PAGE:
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Percutaneous Abscess Drainage

WHAT IS PERCUTANEOUS ABSCESS DRAINAGE?

An abscess is an infected collection of fluid in the body. In general, people who have an abscess will experience fever, chills and pain. Once the diagnosis of an abscess has been made, after an ultrasound or CT scan, an assessment is made, by your doctor and an interventional radiologist, to decide to perform a percutaneous drainage (or a puncture for liquid sampling and analyse) to help abscess treatment.

In percutaneous abscess drainage, doctors use imaging guidance to place a thin needle to remove or drain infected fluid (abscess) from the body. Usually, a drainage tube is left in place a few days to avoid recurrence. Occasionally, depending on the location, abscesses that cannot be cured by percutaneous drainage may require more extensive surgical drainage in the operating room.

WHAT ARE SOME COMMON USES OF THE PROCEDURE?

Percutaneous abscess drainage is generally used to remove infected fluid from the body, most commonly in the abdomen and pelvis. The abscess may be a result of recent surgery or secondary to an infection such as diverticulitis. Less commonly, percutaneous abscess drainage may be used in the chest or elsewhere in the body.

HOW SHOULD I PREPARE?

Patients who undergo percutaneous abscess drainage fall into two general categories:

  • those who are hospitalized, frequently recovering from surgery.
  • those who are not hospitalized and have symptoms as described above. In these cases, you may be admitted to the hospital on the day of your procedure.

You should report to your doctor all medications that you are taking and if you have any allergies, especially to local anaesthetic medications, general anaesthesia or to contrast materials. Your doctor may advise you to stop taking aspirin, non-steroidal anti-inflammatory drugs or a blood thinner for a specified period of time before your procedure.

You will be asked to fill out a Questionnaire and a Consent form prior to the exam.

Women should always inform their doctor or the diagnostic radiographer if there is any possibility that they are pregnant. Many imaging tests are not performed during pregnancy so as not to expose the foetus to radiation. If an x-ray is necessary, precautions will be taken to minimize radiation exposure to the baby.

You may be instructed not eat or drink anything for several hours before your procedure.

You will be given a gown to wear during the procedure.

You should plan to stay at the hospital following your procedure.

HOW IS THE PROCEDURE PERFORMED?

Image-guided, minimally invasive procedures such as percutaneous abscess drainage are most often performed by a specially trained interventional radiologist under CT scanner or Ultrasound guidance.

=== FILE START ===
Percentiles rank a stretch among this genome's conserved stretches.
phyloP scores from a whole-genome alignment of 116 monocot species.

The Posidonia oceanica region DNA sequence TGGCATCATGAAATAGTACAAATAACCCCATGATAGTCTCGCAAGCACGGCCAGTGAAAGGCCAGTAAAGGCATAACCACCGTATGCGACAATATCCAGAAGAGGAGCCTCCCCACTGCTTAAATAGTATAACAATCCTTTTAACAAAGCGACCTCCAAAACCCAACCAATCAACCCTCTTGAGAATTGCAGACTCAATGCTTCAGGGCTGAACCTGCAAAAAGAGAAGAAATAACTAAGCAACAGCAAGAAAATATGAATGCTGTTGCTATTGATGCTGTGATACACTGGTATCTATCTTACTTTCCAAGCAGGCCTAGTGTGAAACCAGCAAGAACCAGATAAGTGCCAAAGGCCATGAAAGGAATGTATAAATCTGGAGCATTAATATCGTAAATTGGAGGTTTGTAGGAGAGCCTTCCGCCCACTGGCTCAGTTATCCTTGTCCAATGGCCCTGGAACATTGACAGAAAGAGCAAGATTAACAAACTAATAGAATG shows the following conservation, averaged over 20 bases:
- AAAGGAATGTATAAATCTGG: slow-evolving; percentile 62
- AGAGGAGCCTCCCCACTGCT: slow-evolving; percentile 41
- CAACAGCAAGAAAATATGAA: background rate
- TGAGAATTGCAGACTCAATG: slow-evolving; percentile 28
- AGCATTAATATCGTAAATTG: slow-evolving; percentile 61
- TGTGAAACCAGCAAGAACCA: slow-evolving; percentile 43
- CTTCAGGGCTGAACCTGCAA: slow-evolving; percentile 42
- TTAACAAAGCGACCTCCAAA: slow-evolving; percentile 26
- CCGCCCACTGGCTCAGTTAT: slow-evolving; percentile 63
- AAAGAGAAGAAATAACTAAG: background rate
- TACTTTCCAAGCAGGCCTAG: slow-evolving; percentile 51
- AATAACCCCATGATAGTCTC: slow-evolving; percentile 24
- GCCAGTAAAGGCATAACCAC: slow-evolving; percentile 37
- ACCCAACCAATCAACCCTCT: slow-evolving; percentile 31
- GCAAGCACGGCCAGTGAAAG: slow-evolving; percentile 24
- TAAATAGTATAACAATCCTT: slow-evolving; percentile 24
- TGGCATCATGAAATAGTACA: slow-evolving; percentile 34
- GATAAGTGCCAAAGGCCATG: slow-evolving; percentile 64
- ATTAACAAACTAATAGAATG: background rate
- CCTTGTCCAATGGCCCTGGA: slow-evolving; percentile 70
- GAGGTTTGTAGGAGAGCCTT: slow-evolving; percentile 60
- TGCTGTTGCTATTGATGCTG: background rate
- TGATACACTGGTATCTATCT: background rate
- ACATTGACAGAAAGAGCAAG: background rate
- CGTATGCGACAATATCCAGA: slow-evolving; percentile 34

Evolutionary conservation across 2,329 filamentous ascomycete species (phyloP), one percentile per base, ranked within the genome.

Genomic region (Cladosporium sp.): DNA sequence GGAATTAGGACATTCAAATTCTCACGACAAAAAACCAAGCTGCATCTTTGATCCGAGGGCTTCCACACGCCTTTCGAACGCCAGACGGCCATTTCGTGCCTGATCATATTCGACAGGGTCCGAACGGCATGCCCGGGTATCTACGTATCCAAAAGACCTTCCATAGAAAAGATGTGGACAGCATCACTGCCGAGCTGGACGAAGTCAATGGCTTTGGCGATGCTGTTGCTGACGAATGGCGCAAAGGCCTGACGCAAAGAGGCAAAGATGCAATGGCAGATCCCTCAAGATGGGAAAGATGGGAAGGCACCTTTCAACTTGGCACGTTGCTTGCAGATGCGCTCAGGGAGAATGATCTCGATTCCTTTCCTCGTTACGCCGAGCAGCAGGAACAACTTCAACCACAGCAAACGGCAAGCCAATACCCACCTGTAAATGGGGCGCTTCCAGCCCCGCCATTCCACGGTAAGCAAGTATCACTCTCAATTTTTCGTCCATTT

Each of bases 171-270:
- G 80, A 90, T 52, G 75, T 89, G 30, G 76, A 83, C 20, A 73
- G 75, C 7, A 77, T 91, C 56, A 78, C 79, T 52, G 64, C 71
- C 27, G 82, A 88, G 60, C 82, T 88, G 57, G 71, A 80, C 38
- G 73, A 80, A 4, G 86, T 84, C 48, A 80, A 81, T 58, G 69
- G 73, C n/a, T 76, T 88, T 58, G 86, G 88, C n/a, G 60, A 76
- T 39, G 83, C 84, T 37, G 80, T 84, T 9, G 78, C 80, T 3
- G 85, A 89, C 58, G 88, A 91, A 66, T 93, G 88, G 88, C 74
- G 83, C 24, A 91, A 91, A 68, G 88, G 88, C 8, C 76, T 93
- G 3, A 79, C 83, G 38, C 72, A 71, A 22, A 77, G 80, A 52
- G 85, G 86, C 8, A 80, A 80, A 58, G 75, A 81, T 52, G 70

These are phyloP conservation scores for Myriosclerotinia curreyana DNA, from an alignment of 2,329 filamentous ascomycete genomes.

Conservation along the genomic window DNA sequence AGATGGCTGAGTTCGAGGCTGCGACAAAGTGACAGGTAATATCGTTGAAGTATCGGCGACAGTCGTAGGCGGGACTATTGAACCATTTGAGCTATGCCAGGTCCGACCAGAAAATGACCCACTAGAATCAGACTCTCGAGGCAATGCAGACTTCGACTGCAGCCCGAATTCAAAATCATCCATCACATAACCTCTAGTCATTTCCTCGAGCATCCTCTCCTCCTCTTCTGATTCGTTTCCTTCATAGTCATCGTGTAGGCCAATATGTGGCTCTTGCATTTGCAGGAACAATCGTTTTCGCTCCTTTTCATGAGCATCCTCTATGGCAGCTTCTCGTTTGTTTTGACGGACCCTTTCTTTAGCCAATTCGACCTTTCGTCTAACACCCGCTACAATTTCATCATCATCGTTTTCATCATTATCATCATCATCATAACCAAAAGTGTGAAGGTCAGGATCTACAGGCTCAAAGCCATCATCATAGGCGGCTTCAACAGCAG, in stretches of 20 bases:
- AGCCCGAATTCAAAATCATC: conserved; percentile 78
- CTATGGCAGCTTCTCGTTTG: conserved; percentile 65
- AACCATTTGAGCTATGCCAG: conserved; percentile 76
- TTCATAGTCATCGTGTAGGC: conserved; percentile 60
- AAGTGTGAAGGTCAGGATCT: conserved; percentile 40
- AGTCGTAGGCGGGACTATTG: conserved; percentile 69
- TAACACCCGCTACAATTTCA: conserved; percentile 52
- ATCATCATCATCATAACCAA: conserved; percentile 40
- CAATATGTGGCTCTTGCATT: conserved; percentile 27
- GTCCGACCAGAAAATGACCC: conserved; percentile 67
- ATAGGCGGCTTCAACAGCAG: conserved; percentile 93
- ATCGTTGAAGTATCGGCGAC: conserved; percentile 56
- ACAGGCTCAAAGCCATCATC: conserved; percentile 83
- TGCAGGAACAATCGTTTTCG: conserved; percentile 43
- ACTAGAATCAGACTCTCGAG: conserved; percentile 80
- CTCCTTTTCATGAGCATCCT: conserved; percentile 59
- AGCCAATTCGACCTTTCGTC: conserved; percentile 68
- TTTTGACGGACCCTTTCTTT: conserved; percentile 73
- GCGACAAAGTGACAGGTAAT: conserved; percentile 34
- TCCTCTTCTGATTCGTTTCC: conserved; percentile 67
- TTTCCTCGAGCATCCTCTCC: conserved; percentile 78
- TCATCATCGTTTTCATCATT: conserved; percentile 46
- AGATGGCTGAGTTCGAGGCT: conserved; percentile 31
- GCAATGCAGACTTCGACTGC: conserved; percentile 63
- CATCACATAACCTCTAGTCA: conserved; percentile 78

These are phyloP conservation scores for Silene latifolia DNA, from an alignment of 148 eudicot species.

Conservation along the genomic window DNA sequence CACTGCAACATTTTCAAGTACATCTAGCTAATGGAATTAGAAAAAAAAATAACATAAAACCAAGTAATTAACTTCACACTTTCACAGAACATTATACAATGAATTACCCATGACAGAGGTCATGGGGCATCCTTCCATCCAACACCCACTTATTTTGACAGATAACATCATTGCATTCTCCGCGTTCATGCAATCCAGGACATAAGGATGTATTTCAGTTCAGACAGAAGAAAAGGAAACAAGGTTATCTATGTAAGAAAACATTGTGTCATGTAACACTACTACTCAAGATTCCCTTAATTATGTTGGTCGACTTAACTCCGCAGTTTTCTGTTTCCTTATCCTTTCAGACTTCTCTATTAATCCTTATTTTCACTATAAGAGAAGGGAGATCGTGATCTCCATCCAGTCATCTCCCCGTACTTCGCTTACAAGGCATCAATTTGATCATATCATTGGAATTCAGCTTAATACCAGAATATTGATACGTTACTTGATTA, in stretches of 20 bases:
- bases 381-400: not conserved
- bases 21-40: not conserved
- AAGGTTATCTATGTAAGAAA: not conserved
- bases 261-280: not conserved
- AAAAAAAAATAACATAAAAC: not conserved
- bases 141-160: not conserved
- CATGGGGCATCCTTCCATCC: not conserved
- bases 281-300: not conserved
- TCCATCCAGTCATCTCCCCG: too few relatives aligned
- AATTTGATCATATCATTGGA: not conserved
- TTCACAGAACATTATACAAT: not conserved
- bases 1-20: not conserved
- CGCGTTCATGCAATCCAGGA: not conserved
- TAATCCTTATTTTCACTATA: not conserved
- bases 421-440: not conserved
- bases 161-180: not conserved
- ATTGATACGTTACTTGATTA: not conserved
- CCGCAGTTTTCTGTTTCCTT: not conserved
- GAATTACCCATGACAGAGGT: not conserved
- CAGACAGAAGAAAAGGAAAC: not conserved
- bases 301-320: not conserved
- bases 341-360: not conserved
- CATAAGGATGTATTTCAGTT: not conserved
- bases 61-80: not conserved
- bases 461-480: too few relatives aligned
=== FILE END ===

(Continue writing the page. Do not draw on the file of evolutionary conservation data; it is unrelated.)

You will be positioned on the examining table.

Your doctor will numb the area with a local anesthetic.

The area of your body where the catheter is to be inserted will be sterilized and covered with a sterile surgical drape.

A very small nick is made in the skin at the site.

Using image-guidance, a catheter (a long, thin, hollow plastic tube) is inserted through the skin and manipulated to the site of the abscess to allow drainage of the infected fluid.

This procedure is usually completed in 20 minutes to an hour.

If needed, the catheter, fixed to the skin by some sutures, may be connected to a drainage bag outside of your body. The tube will remain in place until the fluid has stopped draining and your infection is gone. It may take several days to drain the abscess.

Samples of fluid may be collected for analysis.

WHAT WILL I EXPERIENCE DURING AND AFTER THE PROCEDURE?

You will feel a slight pin prick when the needle is inserted into your vein for the intravenous line and when the local anesthetic is injected.

You may feel slight pressure when the catheter is inserted but no serious discomfort.

In general, patients who undergo percutaneous abscess drainage will remain hospitalized for a few days. Further follow up is usually done on an outpatient basis and you will be seen by your doctor at regular intervals to ensure that the healing process is proceeding according to plan. Once you have recovered and your doctor is satisfied that healing is complete, the catheter will be removed.

WHO INTERPRETS THE RESULTS AND HOW DO I GET THEM?

The interventional radiologist can advise you as to whether the procedure was a technical success when it is completed.

In case of sampling, a pathologist examines the collected specimen and makes diagnosis.

WHAT ARE THE BENEFITS VS. RISKS?

Benefits

  • No surgical incision is needed—only a small nick in the skin that does not have to be stitched closed.
  • The procedure is minimally invasive and the recovery period is usually faster than after open surgical drainage.

Risks

  • Any procedure where the skin is penetrated carries a risk of infection. The chance of infection requiring antibiotic treatment appears to be less than one in 1,000.
  • There is a very slight risk of an allergic reaction if contrast material is injected.
  • Very rarely, an adjacent organ may be damaged by percutaneous abscess drainage.
  • Occasionally bleeding may occur. This can typically be treated by minimally invasive techniques, if necessary.
  • The catheter placed at the time of percutaneous abscess drainage may become blocked or displaced requiring manipulation or changing of the catheter. In addition, a very large or complex fluid collection may require more than one abscess drain.

How do I schedule a Percutaneous Abscess Drainage?

For further information and for taking appointment, kindly contact our imaging department at (08) 54 11 34 00